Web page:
Please enjoy Episode 8 of The Gameshelf’s video series. It’s about modern interactive fiction.
Interactive Fiction (a.k.a. text adventures), a curious cross-medium blending videogames and literature, defined computer entertainment at the start of the PC era. While it’s been decades its commercial heyday, the web has allowed passionate fans and creators to revive the medium through a resurgence of groundbreaking new work.
However, few gamers — even fans of more mainstream adventure games — know that this movement even exists.
In this ten-minute video, Jason McIntosh demonstrates some examples of modern interactive fiction, ponders the challenges that the medium faces in today’s digital-game landscape, and offers some starting points for players first discovering this unique kind of game.
Additional credits, links and notes below:
- The People’s Republic of Interactive Fiction
- The miniature guide to playing IF, in various formats
- The Interactive Fiction Database appeared a couple of times in the video without overt fanfare. To find, download, or (if available) play online any of the IF games I mentioned in this video — and hundreds and hundreds more — pay it a visit.
Producer / Writer / Editor / Host
Lindsay Gonzales, Greg Reimann
Lee Stewart, Julia Tenney
“Action Castle” Players
Ruth Alfasso, Denis Moskowitz, Gavin Schnitzler, Karl von Laudermann
The Gameshelf theme music is by Joe Johnston.
This episode’s music also included:
Besides sitting for an interview, Nick Montfort also let Lee and I film various clips in his curio-laden office. The Apple IIc, the retail-box IF antiques, and the various other relics of bygone electronic games are all part of his own collection.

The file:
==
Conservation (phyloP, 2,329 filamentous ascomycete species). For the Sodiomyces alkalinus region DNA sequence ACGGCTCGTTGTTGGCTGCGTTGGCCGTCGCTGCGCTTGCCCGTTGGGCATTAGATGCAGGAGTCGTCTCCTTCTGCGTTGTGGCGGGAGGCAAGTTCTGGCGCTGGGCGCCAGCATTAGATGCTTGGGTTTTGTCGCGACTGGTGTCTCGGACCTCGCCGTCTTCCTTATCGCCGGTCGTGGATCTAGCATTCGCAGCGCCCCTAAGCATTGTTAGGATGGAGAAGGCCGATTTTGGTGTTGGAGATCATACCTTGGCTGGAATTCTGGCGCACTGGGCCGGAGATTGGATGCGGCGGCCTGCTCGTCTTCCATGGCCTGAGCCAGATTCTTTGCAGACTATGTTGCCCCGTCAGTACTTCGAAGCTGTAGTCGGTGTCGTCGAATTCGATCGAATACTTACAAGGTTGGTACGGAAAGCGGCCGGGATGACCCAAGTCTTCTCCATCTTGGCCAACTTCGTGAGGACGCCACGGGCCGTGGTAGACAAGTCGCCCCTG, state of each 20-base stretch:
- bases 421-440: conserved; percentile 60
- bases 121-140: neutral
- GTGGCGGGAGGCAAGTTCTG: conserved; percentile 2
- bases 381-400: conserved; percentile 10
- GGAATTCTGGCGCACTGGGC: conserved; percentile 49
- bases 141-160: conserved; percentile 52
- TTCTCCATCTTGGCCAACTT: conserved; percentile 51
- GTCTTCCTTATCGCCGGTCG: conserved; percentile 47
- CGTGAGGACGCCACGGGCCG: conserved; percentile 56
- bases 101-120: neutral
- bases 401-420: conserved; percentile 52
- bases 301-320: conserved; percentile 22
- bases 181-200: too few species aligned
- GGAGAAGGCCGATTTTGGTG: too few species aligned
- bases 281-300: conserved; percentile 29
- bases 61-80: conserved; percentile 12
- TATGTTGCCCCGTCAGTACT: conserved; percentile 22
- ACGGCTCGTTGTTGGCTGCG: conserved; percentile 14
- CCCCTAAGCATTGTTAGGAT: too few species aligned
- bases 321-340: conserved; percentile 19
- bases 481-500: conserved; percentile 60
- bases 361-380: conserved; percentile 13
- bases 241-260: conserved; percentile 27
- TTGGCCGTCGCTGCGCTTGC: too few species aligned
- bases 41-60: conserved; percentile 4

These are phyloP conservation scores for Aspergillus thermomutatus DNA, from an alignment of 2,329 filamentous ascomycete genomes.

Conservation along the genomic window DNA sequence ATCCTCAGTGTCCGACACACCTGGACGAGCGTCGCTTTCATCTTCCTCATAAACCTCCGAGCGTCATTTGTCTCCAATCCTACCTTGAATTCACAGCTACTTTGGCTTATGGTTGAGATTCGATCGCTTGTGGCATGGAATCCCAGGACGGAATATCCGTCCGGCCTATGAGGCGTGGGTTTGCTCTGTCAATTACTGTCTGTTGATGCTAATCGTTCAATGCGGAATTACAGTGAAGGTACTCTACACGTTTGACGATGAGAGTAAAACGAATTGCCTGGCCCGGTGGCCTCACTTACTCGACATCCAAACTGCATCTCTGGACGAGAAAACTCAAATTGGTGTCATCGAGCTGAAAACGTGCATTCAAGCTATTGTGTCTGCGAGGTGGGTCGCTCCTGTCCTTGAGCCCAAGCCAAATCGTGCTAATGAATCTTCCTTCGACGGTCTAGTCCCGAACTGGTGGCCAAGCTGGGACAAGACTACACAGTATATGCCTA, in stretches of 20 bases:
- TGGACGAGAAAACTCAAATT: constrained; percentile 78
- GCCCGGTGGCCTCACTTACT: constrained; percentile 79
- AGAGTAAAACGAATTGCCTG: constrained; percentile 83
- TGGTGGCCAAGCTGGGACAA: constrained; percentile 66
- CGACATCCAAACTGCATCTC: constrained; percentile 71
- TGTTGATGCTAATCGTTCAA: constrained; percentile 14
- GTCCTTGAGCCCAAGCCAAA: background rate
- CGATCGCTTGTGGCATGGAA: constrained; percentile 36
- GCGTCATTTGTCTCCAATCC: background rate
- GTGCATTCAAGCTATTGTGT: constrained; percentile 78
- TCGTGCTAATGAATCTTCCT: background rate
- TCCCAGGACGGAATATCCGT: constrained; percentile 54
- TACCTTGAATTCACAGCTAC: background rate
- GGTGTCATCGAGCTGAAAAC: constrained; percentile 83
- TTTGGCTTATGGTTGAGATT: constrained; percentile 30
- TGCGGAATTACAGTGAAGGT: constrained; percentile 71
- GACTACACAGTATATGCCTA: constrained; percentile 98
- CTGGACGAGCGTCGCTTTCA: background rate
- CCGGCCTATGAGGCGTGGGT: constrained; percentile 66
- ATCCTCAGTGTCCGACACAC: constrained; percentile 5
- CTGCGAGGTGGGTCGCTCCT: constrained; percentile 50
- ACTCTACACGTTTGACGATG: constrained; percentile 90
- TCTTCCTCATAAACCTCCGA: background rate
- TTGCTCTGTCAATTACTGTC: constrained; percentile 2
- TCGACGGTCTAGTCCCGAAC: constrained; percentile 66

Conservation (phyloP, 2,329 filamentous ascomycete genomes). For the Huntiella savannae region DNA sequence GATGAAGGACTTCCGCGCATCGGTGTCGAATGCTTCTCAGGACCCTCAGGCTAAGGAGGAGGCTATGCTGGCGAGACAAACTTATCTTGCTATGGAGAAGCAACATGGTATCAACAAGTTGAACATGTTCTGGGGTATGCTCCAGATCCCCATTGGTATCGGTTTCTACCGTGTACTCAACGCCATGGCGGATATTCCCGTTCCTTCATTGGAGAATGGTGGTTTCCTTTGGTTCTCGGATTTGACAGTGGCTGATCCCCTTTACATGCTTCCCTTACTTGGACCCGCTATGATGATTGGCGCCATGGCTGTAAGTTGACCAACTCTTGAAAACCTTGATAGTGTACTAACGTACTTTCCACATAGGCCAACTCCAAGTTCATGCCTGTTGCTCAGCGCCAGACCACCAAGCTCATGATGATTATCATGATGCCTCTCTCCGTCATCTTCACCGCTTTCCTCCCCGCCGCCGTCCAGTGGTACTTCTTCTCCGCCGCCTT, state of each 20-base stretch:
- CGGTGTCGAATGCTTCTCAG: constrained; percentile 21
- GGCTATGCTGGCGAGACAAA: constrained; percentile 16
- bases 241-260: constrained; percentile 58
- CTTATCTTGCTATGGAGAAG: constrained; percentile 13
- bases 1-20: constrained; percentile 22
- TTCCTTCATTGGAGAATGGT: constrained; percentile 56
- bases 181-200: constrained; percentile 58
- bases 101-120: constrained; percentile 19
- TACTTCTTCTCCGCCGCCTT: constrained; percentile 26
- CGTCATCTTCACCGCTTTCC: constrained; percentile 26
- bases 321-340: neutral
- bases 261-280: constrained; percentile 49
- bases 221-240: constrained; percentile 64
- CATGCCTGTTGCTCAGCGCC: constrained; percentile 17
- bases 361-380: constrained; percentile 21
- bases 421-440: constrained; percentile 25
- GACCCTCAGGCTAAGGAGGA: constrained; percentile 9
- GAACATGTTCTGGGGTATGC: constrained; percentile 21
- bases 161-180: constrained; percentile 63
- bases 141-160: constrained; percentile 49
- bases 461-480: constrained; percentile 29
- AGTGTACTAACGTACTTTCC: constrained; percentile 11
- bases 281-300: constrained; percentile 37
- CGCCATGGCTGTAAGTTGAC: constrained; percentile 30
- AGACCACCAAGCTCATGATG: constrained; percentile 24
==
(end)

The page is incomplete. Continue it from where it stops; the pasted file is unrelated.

Andrew Plotkin helped sanity-check this video’s content, through its several drafts. (And also sat for an interview.)
Jason Scott didn’t have any direct involvement in the production of this video, but we did have some nice conversations about video production between my last major effort and this one. Mainly, I wish to mention that his own breathtakingly ambitious, feature-length (and then some) documentary about interactive fiction’s history, Get Lamp, is going on sale very soon, and it’s beautiful. You should go buy a copy.
Somerville Community Access TV lent Lee and I the equipment we used to record Nick’s interview and office footage.
Yes, I did in fact write an IF “game” that became the backdrop for my host segments. If you’re very good I might make a short followup video about it, and about Inform 7 (the language I used) in general.
In the brief shot of the two of us talking, Nick holds a copy of this book. View its cover at full-size to properly appreciate the majesty. That clip’s original audio (not present in this version) was part of a comedic segue between Andy’s interview and Nick’s, so he pulled this volume off his shelves to use as a wackiness-increasing prop. The entire gag ended up in the post-production trash heap after I decided to go with the shorter format. Luckily, the clip is too dark to make the book very visible, so I used a little of it as a lead-in anyway. Call it an easter egg.
My inspiration for cutting the video’s length from 30 minutes to only ten came from my discovery of Put This On, an excellent, funny, and geek-friendly new video series about men’s clothing and fashion by Jesse Thorn and Adam Lisagor. When I pulled up the first episode, I unconsciously looked at the countdown timer in the corner, saw
10:00, and thought, Well, I’m skeptical about a show about clothes. But it does look kind of interesting, and what the hell, I have ten minutes to spare.
And then a light went on: I’ve been asking too much. It made sense to shoot for 30 minutes when I thought of The Gameshelf as a TV show that I also happened to publish on the web. But, I realized, that’s view proved both outdated and myopic. If I will only agree to sit still in ten-minute chunks, then why would I create videos demanding more time than that?
I came to this decision after starting production months ago with a half-hour script, so more time and effort ended up on the cutting room floor than I’d like. That said, I find this abbreviated format far superior for the web-based publication that The Gameshelf has evolved into. Expect most future video work from me to stay YouTube-sized.
I hope you enjoy both this new format and the video itself. Feel free to let me know what you think!